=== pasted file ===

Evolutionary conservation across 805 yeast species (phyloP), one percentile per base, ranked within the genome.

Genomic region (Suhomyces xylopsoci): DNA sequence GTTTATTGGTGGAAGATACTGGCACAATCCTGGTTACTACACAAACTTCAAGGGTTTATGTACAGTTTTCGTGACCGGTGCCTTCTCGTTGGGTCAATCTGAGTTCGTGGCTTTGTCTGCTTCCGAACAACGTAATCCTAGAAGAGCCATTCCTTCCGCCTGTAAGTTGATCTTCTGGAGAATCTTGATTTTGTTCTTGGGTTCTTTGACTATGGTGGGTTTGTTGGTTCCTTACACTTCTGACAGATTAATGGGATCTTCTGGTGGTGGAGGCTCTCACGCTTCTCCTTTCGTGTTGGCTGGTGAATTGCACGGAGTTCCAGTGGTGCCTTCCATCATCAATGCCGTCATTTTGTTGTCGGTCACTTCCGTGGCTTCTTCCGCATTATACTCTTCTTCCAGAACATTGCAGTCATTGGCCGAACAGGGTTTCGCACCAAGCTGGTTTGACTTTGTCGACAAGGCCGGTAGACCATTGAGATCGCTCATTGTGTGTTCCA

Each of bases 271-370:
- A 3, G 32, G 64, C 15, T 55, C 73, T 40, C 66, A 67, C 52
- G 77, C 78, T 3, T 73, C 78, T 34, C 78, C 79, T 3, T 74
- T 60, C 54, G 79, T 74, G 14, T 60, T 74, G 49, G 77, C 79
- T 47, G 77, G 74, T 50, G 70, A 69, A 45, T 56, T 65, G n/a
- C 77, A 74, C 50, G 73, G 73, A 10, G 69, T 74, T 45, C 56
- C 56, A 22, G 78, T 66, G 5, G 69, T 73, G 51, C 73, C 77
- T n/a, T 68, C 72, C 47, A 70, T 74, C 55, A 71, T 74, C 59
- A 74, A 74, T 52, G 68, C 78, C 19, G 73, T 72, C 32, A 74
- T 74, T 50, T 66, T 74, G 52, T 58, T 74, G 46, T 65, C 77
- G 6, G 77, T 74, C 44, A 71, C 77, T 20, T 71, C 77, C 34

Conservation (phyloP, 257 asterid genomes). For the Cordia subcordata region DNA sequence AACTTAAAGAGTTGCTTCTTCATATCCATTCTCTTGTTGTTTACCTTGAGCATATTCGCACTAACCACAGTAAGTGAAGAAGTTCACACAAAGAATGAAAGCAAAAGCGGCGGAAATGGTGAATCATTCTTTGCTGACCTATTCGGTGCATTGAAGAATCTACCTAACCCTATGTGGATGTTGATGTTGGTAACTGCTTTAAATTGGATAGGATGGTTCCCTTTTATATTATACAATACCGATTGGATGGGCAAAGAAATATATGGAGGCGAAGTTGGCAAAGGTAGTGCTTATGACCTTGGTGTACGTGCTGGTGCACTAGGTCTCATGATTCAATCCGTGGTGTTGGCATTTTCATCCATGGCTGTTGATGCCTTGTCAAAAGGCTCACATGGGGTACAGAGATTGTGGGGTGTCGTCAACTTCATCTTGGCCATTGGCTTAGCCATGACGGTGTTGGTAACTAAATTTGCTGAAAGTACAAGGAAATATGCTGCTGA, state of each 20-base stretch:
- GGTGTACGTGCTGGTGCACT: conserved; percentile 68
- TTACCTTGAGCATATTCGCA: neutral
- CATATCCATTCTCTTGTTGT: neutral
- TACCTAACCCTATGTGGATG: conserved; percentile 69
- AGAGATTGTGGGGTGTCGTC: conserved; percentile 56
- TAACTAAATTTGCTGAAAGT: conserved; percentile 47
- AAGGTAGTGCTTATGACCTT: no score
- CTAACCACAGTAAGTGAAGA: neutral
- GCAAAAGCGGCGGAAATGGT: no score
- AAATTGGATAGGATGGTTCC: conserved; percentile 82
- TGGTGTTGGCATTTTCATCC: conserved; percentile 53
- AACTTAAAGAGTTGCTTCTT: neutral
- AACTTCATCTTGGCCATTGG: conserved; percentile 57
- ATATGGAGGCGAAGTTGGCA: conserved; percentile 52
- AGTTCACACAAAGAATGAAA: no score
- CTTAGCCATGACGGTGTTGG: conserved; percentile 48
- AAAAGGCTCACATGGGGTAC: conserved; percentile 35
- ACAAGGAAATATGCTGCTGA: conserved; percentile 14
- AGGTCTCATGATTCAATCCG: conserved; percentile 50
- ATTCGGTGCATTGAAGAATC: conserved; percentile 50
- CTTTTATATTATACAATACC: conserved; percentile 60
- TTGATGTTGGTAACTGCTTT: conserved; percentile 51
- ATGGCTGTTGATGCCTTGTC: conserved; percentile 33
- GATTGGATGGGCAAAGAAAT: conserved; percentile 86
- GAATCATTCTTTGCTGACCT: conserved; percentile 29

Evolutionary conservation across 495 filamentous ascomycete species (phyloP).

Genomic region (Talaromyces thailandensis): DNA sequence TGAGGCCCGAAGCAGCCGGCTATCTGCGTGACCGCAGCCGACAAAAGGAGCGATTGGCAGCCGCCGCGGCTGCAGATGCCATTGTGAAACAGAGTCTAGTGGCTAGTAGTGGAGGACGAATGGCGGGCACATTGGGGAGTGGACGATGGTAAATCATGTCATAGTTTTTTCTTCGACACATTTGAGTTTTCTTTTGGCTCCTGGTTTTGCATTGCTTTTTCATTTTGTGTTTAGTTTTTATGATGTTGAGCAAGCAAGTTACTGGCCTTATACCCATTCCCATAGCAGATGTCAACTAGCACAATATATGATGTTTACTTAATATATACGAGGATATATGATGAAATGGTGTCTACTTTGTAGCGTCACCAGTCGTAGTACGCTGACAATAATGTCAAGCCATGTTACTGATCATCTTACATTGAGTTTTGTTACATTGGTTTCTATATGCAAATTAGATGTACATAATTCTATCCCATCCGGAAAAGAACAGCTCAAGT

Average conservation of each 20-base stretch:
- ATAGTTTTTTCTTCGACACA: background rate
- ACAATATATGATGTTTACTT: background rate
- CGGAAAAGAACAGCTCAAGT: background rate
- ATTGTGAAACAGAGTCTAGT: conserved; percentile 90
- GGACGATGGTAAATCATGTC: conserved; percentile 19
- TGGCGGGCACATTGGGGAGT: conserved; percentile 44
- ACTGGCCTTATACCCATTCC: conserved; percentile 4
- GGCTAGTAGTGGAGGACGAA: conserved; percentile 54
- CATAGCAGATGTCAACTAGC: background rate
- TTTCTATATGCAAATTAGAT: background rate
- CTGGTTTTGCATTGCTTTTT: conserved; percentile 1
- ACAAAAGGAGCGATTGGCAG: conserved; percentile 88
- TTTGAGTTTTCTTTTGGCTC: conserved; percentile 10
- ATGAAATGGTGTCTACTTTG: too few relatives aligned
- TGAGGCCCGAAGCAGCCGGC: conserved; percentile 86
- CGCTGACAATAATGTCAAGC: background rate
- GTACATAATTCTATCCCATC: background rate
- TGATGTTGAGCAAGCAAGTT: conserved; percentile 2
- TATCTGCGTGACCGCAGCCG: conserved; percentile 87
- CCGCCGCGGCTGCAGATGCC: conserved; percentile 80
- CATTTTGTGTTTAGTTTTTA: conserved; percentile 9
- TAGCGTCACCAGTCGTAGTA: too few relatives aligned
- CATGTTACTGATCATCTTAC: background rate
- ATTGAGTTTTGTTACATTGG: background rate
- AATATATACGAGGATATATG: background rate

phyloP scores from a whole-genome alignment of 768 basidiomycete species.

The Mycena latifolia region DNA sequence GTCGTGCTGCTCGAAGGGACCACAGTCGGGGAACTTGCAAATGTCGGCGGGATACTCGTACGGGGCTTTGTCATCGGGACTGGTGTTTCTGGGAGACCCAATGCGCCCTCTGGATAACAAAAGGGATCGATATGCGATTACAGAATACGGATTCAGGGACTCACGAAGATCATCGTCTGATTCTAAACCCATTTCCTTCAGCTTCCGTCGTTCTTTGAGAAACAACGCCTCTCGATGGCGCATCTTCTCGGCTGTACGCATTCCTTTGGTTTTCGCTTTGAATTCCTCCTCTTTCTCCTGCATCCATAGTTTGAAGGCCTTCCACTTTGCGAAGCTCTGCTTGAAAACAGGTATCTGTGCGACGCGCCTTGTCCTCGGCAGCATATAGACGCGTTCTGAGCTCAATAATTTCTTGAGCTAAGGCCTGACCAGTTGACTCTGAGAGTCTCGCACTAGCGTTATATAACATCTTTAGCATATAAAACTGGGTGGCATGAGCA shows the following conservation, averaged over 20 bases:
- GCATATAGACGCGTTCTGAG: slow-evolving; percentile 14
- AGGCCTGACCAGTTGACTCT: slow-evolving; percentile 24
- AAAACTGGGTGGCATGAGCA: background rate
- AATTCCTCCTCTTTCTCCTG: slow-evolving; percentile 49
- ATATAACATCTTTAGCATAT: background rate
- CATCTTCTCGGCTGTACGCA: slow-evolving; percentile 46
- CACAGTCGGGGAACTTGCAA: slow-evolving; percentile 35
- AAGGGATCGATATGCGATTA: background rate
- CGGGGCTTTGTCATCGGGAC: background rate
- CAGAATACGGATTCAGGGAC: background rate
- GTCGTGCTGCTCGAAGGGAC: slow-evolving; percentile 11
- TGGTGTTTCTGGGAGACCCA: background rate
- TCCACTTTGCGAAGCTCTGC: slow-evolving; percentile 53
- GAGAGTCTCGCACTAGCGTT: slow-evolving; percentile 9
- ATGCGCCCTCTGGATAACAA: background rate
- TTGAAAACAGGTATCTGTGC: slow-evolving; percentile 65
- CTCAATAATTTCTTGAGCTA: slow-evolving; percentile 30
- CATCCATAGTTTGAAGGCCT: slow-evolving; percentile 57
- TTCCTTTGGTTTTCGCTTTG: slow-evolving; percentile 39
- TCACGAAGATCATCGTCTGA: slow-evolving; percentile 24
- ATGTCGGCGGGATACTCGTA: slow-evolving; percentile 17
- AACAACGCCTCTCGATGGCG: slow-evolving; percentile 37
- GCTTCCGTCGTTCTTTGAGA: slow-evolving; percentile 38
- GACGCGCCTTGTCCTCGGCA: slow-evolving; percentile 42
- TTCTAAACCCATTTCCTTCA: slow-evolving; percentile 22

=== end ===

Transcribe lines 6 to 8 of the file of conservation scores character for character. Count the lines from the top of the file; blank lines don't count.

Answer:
- T 60, C 54, G 79, T 74, G 14, T 60, T 74, G 49, G 77, C 79
- T 47, G 77, G 74, T 50, G 70, A 69, A 45, T 56, T 65, G n/a
- C 77, A 74, C 50, G 73, G 73, A 10, G 69, T 74, T 45, C 56